Many years ago, both Ericsson and Sony existed as two separate mobile brands. Ericsson produced some of the finest mobile phones back then, and Sony

Sony is back as a mobile brand; Ericsson bows out

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Many years ago, both Ericsson and Sony existed as two separate mobile brands. Ericsson produced some of the finest mobile phones back then, and Sony had some unique devices going for them as well.

A merger happened in 2001, and Sony Ericsson was born. However, the joint venture was not the runaway success that many fans desired it to be. It wasn’t exactly a failure either.

Anyway, as of today, Sony Ericsson is no more, as Sony has bought out Ericsson from the joint venture. Sony is back!

I feel sad to see Ericsson go. I remember my Ericsson R320 and the R380s (the very first Symbian smartphone) with nostalgia. The R380s ran Symbian EPOC32 OS and had both a regular keypad and full touchscreen that required a stylus (supplied). Talk of Transformer smartphones back then.

Ericsson R380
Ericsson R380

I purchased mine in December 2002 and it was my very first smartphone.

Ericsson is being paid EUR 1.05 billion by Sony for their 50% share in the joint venture. This acquisition gives Sony more leverage to “rapidly integrate smartphones into its broad array of network-connected consumer electronics devices – including tablets, televisions and personal computers – for the benefit of consumers and the growth of its business”.

Let’s see how things play out. As always, the mobile landscape keeps changing – and often so fast.

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  1. I had always wished that should happened.Haven experienced second to none performance from Sony consumer electronics to date,i have no doubt in my mind that Sony can do better on its own than their shaky marriege with ericsson.Goodluck Sony,u have never dissappointed me in performance cos all my electronics are sony.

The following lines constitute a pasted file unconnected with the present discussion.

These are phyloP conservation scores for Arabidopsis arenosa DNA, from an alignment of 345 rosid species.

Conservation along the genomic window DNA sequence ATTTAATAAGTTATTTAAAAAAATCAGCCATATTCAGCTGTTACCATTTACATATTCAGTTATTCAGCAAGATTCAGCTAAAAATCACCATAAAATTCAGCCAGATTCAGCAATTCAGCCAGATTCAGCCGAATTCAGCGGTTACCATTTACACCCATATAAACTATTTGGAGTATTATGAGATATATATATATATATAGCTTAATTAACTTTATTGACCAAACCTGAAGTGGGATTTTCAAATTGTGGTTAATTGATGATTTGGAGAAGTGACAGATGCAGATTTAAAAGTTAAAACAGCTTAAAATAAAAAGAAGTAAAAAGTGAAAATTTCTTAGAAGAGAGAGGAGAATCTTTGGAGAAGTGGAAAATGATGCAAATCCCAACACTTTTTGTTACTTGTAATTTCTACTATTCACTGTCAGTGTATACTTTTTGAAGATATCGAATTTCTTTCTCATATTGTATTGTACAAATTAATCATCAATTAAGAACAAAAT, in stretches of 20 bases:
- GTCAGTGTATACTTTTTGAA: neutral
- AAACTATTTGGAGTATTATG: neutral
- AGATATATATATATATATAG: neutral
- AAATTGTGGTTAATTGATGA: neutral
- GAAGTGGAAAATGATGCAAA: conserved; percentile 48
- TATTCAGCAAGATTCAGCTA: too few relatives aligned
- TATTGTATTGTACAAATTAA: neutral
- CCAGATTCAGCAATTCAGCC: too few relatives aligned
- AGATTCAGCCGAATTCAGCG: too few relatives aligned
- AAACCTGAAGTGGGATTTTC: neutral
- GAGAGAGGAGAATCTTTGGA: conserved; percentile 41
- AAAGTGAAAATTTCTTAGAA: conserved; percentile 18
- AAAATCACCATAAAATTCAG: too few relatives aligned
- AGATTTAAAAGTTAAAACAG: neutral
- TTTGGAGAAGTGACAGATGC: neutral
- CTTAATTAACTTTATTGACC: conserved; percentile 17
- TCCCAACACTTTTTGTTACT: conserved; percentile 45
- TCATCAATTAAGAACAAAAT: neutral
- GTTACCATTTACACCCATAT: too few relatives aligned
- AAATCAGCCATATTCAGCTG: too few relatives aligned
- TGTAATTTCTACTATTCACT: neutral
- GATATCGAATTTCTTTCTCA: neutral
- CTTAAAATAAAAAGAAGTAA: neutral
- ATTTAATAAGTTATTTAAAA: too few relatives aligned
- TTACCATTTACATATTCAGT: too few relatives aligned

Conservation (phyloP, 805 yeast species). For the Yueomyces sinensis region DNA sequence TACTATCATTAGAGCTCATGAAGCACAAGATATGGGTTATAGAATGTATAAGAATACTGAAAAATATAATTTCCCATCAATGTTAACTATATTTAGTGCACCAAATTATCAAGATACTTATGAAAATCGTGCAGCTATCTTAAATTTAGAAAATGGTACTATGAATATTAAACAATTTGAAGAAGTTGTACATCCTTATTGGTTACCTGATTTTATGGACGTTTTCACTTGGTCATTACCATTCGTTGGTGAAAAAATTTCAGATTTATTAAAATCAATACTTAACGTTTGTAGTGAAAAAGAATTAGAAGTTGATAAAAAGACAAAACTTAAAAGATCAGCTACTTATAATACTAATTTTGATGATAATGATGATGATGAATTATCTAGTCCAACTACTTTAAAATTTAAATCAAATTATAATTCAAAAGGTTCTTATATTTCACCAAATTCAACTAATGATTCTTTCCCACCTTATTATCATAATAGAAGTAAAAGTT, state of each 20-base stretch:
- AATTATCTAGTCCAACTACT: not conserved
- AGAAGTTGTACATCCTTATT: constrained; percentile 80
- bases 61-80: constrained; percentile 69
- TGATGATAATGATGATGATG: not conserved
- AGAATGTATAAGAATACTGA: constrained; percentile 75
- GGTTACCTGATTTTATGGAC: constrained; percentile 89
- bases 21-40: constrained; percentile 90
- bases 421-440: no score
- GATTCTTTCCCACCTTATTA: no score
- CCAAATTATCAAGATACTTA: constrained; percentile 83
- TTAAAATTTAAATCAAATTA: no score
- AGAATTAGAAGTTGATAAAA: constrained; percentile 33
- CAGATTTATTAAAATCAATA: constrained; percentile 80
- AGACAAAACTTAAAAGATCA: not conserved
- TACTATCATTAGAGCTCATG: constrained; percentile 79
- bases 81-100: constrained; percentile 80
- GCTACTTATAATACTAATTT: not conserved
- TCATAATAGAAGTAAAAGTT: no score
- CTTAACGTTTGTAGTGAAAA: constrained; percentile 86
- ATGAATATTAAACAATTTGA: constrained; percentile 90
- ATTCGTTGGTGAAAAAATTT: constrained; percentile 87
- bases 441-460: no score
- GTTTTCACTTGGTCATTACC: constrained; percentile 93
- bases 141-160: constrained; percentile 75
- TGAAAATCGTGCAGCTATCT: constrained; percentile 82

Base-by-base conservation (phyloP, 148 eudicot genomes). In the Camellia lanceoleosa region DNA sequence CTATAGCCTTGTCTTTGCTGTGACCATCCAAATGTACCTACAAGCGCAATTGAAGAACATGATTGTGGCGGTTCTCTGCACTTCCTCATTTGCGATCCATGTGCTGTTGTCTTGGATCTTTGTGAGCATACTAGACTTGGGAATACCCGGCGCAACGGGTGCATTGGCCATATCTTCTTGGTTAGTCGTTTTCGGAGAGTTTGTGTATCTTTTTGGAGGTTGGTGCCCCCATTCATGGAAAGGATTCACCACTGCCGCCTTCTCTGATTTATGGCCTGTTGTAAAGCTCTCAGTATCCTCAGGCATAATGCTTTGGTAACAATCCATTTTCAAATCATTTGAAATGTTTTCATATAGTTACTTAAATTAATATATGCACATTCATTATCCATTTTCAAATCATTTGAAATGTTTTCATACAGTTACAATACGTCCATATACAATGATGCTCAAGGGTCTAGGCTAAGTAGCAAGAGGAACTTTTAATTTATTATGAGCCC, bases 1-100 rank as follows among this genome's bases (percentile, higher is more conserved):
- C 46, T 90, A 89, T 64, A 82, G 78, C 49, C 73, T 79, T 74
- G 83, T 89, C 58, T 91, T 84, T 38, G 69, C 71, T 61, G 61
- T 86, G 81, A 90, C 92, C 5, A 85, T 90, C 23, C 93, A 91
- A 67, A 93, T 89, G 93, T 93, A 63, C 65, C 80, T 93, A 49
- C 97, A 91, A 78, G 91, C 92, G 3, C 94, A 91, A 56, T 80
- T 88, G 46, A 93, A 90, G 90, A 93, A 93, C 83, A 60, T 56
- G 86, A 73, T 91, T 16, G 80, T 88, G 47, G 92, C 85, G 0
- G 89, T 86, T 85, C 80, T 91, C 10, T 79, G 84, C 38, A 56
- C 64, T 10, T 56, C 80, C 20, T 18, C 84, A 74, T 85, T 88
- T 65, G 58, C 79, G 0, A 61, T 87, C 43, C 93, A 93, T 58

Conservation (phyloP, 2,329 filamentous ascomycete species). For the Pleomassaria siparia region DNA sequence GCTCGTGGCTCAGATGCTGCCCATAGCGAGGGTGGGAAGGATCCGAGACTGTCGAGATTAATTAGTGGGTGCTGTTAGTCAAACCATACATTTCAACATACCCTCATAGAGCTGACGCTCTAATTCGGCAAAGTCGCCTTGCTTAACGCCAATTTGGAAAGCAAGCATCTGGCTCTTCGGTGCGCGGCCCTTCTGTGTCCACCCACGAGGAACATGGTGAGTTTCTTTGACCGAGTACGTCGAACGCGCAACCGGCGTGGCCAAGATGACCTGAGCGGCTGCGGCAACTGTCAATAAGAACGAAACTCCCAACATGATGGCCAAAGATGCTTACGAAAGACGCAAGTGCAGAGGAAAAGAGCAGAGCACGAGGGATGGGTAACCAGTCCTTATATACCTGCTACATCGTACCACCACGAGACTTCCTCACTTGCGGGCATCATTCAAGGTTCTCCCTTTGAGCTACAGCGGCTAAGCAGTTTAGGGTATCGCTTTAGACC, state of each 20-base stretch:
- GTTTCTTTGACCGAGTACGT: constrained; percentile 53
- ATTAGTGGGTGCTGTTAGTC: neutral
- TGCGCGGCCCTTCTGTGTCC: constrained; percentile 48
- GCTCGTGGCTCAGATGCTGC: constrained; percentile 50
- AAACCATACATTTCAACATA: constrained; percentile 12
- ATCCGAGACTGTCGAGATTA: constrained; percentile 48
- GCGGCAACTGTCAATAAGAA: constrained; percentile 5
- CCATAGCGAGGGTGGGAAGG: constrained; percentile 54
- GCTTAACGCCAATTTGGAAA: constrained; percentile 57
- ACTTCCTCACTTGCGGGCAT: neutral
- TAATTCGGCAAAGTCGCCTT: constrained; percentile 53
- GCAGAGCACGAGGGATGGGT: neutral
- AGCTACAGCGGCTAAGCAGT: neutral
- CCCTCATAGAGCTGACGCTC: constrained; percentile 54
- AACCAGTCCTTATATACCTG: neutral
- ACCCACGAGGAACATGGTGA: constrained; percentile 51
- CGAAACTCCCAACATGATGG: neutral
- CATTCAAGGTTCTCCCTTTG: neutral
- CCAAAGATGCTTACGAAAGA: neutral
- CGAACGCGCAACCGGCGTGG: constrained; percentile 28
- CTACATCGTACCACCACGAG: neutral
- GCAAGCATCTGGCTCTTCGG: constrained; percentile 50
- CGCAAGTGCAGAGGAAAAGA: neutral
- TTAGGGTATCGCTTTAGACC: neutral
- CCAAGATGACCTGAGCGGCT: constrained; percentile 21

2. I hope this translates to more focus from the company to actively compete in the smartphone market. I’m a fan of both companies. My first mobile device was an Ericsson T29 mobile phone, and everybody is familiar with Sony devices. I think Sony can go on without Ericsson & I’m anxious to see what the future holds.

  3. I was a fan of Sony before their merger with Ericsson and continued that until lately when I perceive they were no longer competing well enough in terms of innovation and pricing. Their first phones I used was the J70. It was ahead in terms of features and ease of use when compared to other phones in the same category.

    It continued through the merger with the introduction of the T-series and later the very successful K-series. I still have the K750i. Its major problem is it centre key and the battery.

    Sony is capable of turning things around but their pricing must be right for these survival.

  4. “I rememeber my Ericsson R320 and the
    R380s (the very first Symbian smartphone) with nostalgia.”

    Yomi, is that a typo or you really mean it? Did SonyEricsson produce the very first Symbian phone?

  5. No; it isn’t a typo. But…

    Sony Ericsson did not produce the first Symbian smartphone. As the article says, Ericsson did – the Ericsson R380. It was closely followed by the Nokia 9210 Coommunicator in the same year.

  6. Yomi, really incredible!

    I think at that time, Symbian was fully open source. The mobile world has come a long way indeed!

  7. i see Sony doing quite well all alone in the coming year. now, they will
    be able to fully integrate their smartphones into the ecosystem of their other devices. Since they will be producing only smartphone from next year, the company will be better focused.

    I remember their ceo during an interview saying they never took apple this serious, under estimating their competitors. Now they know better and ready to take on everyone in the coming year.

    I have always loved and bought sonyericsson devices especially because of the sound production from their music app. I have since jumped ship when i noticed android (my favourite OS) was better packaged by Samsung.

  8. Yemi, Isn’t symbian OS exclusive to Nokia?
    Or you’re saying it was later acquired by nokia.

    2ndly, what were d features of symbian then which warranted it to be a smartphone OS?

  9. Abdul,

    Symbian was an open platform and used by many manufacturers for many years. Nokia only acquired it recently.

    All the features that make Android a smartphone platform are exactly the same on Symbian till date.

  10. wow! The Ericsson R380 was one ugly device. I bet one would would be risking physical hurt if one presents it to a geek as a gift in this tech age

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